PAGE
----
Saint Cecilia, patron of music

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Recycled from 2014

Today is the memorial of Saint Cecilia, an early Roman saint, virgin, and martyr of the Church. Briefly Cecilia was a vowed virgin who was married and wished to keep her virginity. She told her husband of an angel which he asked to see, and to which she replied he needed to be baptized. He did see that angel who spoke to him and gave him red roses and white lilies, as a reward for Cecilia’s love of chastity. Her husband Valerian then had his brother converted to the faith. When the prefect, Almachius, heard of the conversions he ordered them imprisoned and put to death. Cecilia’s tomb was found in 822 and her body incorrupt was transferred to a church bearing her name. The sculptor Stefano Maderno carved a sculpture of that body precisely as it was found when the cypress coffin was opened. It now adorns her tomb.

Saint Cecilia is the patron saint of composers, music, musicians, musical instrument makers, poets, and singers. She is the patron of a few others, but these are the ones of interest to me. I think about her and music especially concerning liturgical music. I think of her as I think of a small debate goes on about that sacred music, and I think about the saint and those listed that she is the patron of. One of the arguments that is taking place regards the types of musical instruments fitting for liturgy. There are those that embrace the organ as the instrument of the church, and they feel that this instrument has a special place in the churches. I cannot argue that the pipe organ is strongly associated with liturgical music, but the limiting the instrumentation of the Church to that solitary instrument leaves me a bit divided. It is a grand instrument of the Church, and much sacred music has been composed for it.

 Saint Cecilia though would have never heard music from that instrument, the organ occurs in history probably 1000 years after her death. That is the part that leaves me divided. Cecilia is frequently pictured holding a lyre, and that instrument is related to the harp, and then the violin and guitar. Lyres and tambourines were instruments of the Old Testament. Plainsong and Chant were the foundation of early Christian music. The organ actually occurred late in the Churches musical history. I think of Saint Cecilia too when I think of continents that have no equivalent to that Church organ, but instead have their own assortment of musical instruments. I wonder, what is the traditional music for the Ethiopian Orthodox Church? What are the musical instrument traditions of those devout Catholics in places like Korea, China, India, and the South Pacific?

When thinking of that patron saint of music, and instrument makers I do think of the roles of sacred and secular music, and I do think of how music should be applied to the liturgy. I also think of how it is misapplied. I wonder why it is that the popular styles of Church music are not played before and after the liturgy, and why plainsong and chant have diminished during the liturgy, and why the pipe organ fell out of favor for a time. I also wonder why the concertina, and the violin, and the renaissance recorders are used little during Mass, and why the folk guitar is so popular.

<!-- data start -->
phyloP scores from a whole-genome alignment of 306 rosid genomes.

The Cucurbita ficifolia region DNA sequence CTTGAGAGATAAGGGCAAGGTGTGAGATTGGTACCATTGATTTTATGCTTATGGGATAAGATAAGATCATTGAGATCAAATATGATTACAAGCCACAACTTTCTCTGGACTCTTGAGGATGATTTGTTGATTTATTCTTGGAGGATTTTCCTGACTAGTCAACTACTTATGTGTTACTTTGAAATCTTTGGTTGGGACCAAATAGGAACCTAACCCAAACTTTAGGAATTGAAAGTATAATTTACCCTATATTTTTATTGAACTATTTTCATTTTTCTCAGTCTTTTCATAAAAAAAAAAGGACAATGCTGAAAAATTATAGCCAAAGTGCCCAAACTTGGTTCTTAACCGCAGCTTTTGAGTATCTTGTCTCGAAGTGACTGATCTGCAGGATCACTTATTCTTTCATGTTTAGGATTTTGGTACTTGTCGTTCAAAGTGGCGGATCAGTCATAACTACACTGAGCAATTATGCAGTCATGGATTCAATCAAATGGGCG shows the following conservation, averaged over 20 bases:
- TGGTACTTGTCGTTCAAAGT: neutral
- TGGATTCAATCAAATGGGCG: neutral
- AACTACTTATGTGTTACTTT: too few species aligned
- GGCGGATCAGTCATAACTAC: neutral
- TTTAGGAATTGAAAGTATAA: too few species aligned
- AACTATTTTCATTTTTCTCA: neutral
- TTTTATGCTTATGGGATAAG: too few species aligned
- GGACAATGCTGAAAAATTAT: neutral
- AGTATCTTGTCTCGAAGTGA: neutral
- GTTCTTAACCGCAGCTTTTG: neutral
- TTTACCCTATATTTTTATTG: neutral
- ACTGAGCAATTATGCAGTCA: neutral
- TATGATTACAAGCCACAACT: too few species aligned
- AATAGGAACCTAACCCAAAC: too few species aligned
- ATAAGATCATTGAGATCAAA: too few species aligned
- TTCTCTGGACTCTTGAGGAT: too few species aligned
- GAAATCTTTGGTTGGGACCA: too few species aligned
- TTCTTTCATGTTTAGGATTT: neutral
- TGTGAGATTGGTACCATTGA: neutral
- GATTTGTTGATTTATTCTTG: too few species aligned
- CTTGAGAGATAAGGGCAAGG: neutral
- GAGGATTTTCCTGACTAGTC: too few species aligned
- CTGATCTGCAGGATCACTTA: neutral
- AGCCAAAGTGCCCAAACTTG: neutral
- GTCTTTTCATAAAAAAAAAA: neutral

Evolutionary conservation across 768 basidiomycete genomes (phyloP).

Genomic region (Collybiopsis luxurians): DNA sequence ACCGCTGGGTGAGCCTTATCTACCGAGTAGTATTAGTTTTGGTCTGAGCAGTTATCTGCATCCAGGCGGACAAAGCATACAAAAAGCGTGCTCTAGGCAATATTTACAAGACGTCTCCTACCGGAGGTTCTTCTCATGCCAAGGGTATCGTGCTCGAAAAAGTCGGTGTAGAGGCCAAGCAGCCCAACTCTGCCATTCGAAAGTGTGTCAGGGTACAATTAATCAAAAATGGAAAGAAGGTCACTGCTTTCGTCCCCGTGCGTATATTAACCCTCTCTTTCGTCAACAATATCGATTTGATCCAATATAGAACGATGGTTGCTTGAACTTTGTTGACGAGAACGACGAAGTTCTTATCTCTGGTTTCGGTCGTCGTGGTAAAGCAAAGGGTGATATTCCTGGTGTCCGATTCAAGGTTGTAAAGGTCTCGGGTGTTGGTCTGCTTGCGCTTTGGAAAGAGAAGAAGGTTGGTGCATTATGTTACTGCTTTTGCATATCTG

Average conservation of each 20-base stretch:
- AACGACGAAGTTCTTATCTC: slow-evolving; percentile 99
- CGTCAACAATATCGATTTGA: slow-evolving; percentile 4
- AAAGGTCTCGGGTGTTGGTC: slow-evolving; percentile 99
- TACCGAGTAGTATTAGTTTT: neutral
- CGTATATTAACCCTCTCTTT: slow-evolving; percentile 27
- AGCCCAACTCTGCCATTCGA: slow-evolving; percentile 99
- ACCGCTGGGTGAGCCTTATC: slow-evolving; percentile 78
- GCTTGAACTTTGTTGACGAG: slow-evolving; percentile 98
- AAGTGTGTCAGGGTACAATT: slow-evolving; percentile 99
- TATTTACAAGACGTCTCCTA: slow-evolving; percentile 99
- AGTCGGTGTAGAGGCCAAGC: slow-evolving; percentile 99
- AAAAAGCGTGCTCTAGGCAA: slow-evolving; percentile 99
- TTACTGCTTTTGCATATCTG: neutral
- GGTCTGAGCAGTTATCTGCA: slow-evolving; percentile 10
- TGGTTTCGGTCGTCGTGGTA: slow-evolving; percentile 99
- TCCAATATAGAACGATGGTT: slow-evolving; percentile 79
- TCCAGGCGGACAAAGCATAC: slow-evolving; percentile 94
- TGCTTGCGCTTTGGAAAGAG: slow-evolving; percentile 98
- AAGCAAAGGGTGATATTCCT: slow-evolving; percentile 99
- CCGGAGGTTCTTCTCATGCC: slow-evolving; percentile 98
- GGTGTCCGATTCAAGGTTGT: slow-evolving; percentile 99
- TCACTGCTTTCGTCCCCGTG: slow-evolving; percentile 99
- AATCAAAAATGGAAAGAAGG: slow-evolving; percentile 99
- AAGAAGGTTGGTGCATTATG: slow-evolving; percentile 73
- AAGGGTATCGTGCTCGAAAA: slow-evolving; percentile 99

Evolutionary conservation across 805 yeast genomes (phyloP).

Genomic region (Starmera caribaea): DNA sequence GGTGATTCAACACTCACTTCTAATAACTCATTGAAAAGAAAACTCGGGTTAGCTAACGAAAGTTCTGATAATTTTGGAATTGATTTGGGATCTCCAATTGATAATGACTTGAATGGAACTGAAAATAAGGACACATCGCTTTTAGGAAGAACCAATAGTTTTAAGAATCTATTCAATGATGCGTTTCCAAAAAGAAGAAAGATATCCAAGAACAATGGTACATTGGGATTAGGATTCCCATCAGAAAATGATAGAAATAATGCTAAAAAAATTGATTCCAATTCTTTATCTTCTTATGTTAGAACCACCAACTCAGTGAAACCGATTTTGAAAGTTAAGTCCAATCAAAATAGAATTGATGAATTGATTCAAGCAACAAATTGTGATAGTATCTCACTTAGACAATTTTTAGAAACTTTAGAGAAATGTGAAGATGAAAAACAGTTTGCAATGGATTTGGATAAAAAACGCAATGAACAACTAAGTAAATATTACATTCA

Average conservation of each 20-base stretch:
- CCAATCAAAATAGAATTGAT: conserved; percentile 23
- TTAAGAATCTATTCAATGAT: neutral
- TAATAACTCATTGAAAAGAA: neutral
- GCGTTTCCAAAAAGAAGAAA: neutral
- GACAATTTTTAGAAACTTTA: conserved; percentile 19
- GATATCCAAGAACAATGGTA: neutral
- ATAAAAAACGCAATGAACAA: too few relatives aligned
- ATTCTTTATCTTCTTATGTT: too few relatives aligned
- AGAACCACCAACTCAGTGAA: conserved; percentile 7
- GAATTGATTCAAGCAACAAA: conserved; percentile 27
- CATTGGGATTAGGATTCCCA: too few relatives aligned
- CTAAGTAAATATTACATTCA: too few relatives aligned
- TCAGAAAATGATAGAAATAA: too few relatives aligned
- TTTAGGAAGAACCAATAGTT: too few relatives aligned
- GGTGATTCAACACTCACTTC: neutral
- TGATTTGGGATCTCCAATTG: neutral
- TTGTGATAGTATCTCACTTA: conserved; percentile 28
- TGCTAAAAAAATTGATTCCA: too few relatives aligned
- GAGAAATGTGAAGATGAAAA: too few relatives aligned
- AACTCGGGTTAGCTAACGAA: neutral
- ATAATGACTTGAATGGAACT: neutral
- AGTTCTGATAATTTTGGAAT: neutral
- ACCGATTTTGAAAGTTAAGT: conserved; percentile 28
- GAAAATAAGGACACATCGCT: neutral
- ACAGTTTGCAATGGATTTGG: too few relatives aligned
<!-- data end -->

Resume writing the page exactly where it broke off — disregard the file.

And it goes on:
oud_frontI add the picture of the oud because it is the ancient instrument of the Middle East that eventually became the L’Oud, and then the Lute, and then the guitar. According to legend the instrument was invented by Lamech, the sixth grandson of Adam. String instruments have a long history in Middle Eastern cultures and religions. Ouds, harps of varying kinds, percussion instruments (doumbek), cymbals, tambourines, and wind instruments such as the Moroccan Oboe all play a part in religious celebrations. Arguably they are the original instruments of the Church. Some might have a spittle flecked nutty, but this is the modern guitars ancestry in the Church. For the lyrics, and style of the contemporary, that’s another story. 

talent 33

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No, I did not want to write on the parable of the talents Mt 25:14-30. It is cold, and dark, and will be for a long time. It is after All-Saints and All-Souls day. It’s after Halloween. It is the near end of the year, all are the stuff of November. The end is near.

In reading that parable my mind went to that last person who was given the least. He was the one that buried his talent, the money that was entrusted to him. In a November mindset, he buried it as if he placed it in a grave. He buried it as if it were dead and he was scolded.

The others , they took their money (their talents) and put it to use. Their money was lively, it was fruitful, and it multiplied. It was animated, it was alive.